A bag exploded while being loaded onto a flight at Chicago’s Midway International Airport.
The incident is believed to have been caused by a mobile phone battery or charger, according to local police.
However, the explosion, which occurred at around 12.20pm on 21 October, was reportedly sparked by the bag being accidentally run over by a luggage vehicle.
A level 1 hazmat situation was declared following the explosion, and airport operations were temporarily suspended while police investigated.
A video uploaded to Twitter by Scott McBride shows at least seven emergency services vehicles on the tarmac at the airport.
No sinister motive was detected; by 2pm airport operations were up and running again, with little disruption to any scheduled flights.
Chicago Police released the following statement: “The luggage incident at Midway Airport has been cleared. There is no public safety threat. Airport operations are resuming.”
Police spokesman Anthony Guglielmi tweeted: “Thanks to everyone for being vigilant and to the firefighters, officers and technicians who assisted.”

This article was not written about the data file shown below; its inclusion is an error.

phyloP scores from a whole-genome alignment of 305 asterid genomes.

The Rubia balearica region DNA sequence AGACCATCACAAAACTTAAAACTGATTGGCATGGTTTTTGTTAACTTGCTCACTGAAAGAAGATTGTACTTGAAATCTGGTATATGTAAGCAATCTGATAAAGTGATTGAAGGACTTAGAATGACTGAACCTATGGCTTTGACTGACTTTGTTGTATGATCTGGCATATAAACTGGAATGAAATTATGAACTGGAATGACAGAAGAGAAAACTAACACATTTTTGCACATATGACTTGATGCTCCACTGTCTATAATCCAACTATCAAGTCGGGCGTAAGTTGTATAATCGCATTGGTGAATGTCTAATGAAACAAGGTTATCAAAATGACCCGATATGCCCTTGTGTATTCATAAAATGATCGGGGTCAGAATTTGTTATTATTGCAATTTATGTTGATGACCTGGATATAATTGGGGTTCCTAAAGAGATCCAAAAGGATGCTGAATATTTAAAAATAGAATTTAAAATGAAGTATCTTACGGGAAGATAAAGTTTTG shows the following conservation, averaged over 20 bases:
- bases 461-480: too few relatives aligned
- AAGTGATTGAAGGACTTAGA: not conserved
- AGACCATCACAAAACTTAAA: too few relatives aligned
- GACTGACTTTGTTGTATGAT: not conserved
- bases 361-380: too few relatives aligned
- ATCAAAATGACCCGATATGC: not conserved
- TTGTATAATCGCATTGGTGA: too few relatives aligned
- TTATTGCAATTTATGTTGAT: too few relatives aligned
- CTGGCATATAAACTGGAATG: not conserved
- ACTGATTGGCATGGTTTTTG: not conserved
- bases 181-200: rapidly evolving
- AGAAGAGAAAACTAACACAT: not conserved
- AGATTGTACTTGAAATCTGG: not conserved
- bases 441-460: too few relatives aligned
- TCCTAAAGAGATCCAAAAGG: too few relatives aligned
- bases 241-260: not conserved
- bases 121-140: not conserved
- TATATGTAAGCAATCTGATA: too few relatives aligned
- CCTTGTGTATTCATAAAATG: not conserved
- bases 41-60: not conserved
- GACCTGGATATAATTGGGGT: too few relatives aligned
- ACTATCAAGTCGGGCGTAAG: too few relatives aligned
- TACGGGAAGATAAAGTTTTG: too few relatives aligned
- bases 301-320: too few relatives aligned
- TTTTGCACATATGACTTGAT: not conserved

Many social media users were unimpressed with the cavalier baggage handling that resulted in the explosion.
Twitter user Justin commented: “Good to know Volaris runs over their customer's luggage.”
The bag was due to be loaded onto a Volaris flight to Leon, Mexico.
The Independent has asked Chicago Midway International and Volaris for comment on the incident.
The story follows a phone causing disruption onboard an Air France flight from Paris to Chicago.
Flight AF136 was forced to divert to Shannon on 20 October after a “suspicious” mobile phone was found onboard.
It was two hours into the scheduled service when the pilot informed air traffic controllers that they thought it best to land in west Ireland “for security reasons”.
Efforts to find the owner of an unclaimed phone discovered on the aircraft proved fruitless, leading crew to decide to divert.
The plane was met by police, who removed the phone and x-rayed it.
Garda Inspector Paul Slattery told thejournal.ie: “Once we were satisfied the phone was safe, it was returned to Air France staff.”
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